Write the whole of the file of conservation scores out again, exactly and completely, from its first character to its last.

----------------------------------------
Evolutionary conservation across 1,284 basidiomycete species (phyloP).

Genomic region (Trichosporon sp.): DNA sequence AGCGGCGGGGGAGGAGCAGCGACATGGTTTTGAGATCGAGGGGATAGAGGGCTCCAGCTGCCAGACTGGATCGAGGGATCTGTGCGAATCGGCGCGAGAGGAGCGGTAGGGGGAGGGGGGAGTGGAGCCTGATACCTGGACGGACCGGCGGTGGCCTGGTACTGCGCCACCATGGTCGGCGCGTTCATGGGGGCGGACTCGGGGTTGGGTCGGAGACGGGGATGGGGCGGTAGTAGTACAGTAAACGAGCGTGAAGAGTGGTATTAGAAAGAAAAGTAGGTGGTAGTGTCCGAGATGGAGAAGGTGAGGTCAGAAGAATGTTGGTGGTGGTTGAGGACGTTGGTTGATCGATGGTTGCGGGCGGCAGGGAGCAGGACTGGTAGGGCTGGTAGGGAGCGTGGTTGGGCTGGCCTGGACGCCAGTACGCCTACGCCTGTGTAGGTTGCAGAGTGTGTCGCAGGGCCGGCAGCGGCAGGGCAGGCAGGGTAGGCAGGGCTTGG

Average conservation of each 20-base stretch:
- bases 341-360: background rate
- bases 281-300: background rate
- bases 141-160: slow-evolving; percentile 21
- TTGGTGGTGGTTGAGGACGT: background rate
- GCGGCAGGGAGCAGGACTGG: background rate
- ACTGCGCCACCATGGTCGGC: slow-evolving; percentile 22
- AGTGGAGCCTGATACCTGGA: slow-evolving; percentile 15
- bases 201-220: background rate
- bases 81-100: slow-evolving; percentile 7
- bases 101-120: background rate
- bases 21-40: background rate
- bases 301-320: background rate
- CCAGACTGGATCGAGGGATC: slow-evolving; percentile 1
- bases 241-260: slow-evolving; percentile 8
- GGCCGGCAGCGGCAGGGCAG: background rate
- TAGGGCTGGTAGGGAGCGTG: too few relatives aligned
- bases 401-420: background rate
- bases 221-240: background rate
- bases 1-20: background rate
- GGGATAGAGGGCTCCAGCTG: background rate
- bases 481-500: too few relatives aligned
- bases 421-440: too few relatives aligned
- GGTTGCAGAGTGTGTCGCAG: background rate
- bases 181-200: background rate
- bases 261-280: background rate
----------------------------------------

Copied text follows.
Evolutionary conservation across 1,284 basidiomycete species (phyloP).

Genomic region (Trichosporon sp.): DNA sequence AGCGGCGGGGGAGGAGCAGCGACATGGTTTTGAGATCGAGGGGATAGAGGGCTCCAGCTGCCAGACTGGATCGAGGGATCTGTGCGAATCGGCGCGAGAGGAGCGGTAGGGGGAGGGGGGAGTGGAGCCTGATACCTGGACGGACCGGCGGTGGCCTGGTACTGCGCCACCATGGTCGGCGCGTTCATGGGGGCGGACTCGGGGTTGGGTCGGAGACGGGGATGGGGCGGTAGTAGTACAGTAAACGAGCGTGAAGAGTGGTATTAGAAAGAAAAGTAGGTGGTAGTGTCCGAGATGGAGAAGGTGAGGTCAGAAGAATGTTGGTGGTGGTTGAGGACGTTGGTTGATCGATGGTTGCGGGCGGCAGGGAGCAGGACTGGTAGGGCTGGTAGGGAGCGTGGTTGGGCTGGCCTGGACGCCAGTACGCCTACGCCTGTGTAGGTTGCAGAGTGTGTCGCAGGGCCGGCAGCGGCAGGGCAGGCAGGGTAGGCAGGGCTTGG

Average conservation of each 20-base stretch:
- bases 341-360: background rate
- bases 281-300: background rate
- bases 141-160: slow-evolving; percentile 21
- TTGGTGGTGGTTGAGGACGT: background rate
- GCGGCAGGGAGCAGGACTGG: background rate
- ACTGCGCCACCATGGTCGGC: slow-evolving; percentile 22
- AGTGGAGCCTGATACCTGGA: slow-evolving; percentile 15
- bases 201-220: background rate
- bases 81-100: slow-evolving; percentile 7
- bases 101-120: background rate
- bases 21-40: background rate
- bases 301-320: background rate
- CCAGACTGGATCGAGGGATC: slow-evolving; percentile 1
- bases 241-260: slow-evolving; percentile 8
- GGCCGGCAGCGGCAGGGCAG: background rate
- TAGGGCTGGTAGGGAGCGTG: too few relatives aligned
- bases 401-420: background rate
- bases 221-240: background rate
- bases 1-20: background rate
- GGGATAGAGGGCTCCAGCTG: background rate
- bases 481-500: too few relatives aligned
- bases 421-440: too few relatives aligned
- GGTTGCAGAGTGTGTCGCAG: background rate
- bases 181-200: background rate
- bases 261-280: background rate